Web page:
Abu Dhabi revives chemicals plans
Awards on Tacaamol project and Taweelah alumina refinery show emirate is looking to achieve economic masterplan objectives
Five years ago, Abu Dhabi unveiled an ambitious chemicals scheme. The masterplan for the Tacaamol project, developed by Abu Dhabi National Chemicals Company (Chemaweyaat), envisioned a scheme $11bn-20bn in size. Under the original timeline, the first phase was set to be finished by next year.
Since then, Tacaamol has made little progress. It has encountered a series of hurdles and undergone several changes. Originally intended to be built at a site in Taweelah – now known as Khalifa Industrial Zone of Abu Dhabi (Kizad) – halfway between Abu Dhabi and Dubai, in 2010, the project was relocated to the Madinat Chemaweyaat al-Gharbia site close to Abu Dhabi Refining Company’s (Takreer’s) operations in Ruwais.
In the same year, Finland’s Neste Jacobs signed a framework agreement on the front-end engineering and design (feed) contract and it was later reported that Australia’s WorleyParsons had been awarded the project management consultancy (PMC) deal. These contracts were either never fully signed or were terminated, and by the end of 2011, the feed and PMC timeline were back to square one. Now, it appears Abu Dhabi is resurrecting its petrochemicals vision. The US’ CH2M Hill will carry out the feed and the US’ Foster Wheeler the PMC. The project should now start construction in 2014.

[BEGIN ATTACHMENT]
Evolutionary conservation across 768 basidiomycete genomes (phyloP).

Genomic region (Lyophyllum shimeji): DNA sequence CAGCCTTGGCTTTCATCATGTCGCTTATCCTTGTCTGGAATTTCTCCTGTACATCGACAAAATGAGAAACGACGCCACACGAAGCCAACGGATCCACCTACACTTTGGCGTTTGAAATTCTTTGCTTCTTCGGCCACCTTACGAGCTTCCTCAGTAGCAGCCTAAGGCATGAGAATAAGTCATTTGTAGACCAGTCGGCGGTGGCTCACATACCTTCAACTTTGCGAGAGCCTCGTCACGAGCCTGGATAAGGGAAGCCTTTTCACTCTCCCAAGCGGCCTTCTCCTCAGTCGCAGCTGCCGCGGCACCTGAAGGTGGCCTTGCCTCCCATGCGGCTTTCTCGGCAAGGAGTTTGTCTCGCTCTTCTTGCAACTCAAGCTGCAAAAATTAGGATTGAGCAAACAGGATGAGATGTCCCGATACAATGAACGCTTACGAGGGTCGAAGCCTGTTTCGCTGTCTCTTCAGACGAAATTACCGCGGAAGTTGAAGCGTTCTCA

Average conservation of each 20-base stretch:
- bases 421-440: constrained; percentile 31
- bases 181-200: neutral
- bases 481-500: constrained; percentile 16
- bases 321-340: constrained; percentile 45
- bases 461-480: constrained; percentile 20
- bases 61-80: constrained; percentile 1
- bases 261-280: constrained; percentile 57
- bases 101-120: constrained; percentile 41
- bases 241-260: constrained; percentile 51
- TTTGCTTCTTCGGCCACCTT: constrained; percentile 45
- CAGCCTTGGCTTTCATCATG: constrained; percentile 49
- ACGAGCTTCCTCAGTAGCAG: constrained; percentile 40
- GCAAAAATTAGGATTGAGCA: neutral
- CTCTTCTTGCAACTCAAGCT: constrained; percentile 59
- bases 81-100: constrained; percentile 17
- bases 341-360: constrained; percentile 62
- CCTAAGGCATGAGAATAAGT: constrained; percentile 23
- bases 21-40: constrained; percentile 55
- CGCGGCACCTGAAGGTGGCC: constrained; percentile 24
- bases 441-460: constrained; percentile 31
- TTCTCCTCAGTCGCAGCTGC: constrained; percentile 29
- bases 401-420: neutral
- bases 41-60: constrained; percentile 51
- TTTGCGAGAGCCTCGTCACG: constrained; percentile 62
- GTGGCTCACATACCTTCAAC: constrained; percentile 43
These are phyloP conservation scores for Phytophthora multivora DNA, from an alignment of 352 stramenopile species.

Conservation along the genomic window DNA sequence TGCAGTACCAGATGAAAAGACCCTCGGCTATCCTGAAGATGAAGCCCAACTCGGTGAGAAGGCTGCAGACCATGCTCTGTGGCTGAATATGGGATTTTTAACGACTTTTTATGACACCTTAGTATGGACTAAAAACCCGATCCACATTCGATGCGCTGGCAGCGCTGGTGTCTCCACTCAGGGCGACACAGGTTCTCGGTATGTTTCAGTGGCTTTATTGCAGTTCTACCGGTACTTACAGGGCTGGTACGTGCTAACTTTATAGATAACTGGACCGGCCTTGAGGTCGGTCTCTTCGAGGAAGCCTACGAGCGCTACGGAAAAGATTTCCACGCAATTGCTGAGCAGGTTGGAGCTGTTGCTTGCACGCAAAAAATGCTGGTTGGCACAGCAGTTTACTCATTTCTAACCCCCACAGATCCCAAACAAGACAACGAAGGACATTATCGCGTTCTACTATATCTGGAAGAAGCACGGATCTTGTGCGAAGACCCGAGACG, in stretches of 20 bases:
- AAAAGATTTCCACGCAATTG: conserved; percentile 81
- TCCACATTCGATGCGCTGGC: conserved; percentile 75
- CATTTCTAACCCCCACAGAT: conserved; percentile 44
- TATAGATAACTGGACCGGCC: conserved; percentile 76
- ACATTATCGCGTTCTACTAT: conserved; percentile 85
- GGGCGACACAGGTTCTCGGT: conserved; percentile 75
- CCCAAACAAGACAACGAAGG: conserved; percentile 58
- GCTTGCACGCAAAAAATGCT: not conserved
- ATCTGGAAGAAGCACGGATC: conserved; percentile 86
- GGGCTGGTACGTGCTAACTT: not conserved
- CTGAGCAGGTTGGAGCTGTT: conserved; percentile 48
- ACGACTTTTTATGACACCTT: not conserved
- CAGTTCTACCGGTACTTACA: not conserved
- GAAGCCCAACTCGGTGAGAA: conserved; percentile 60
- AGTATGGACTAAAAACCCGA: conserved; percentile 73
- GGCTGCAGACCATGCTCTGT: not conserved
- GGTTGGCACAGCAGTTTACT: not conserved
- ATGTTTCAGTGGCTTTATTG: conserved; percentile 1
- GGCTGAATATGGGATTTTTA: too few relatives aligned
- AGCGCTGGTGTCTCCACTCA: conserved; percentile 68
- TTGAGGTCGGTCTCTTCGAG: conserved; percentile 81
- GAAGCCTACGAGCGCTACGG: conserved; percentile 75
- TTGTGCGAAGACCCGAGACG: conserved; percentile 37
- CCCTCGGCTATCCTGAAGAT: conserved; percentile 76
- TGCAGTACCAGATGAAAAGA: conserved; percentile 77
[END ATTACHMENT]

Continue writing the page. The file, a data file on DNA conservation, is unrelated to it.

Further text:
The Tacaamol scheme will help encourage investment and job creation in the Western Region; and economic diversification
The Tacaamol scheme helps serve two of the emirate’s strategic goals: encouraging investment and job creation in the Western Region; and economic diversification. Abu Dhabi is also progressing with its long talked-about Taweelah alumina refinery project. Both suggest a renewed impetus to start achieving some of the objectives of its 2030 economic masterplan.
After a period of introspection in the wake of the global financial crisis and the debt problems in Dubai, Abu Dhabi now needs to get back to focusing on investment and growth.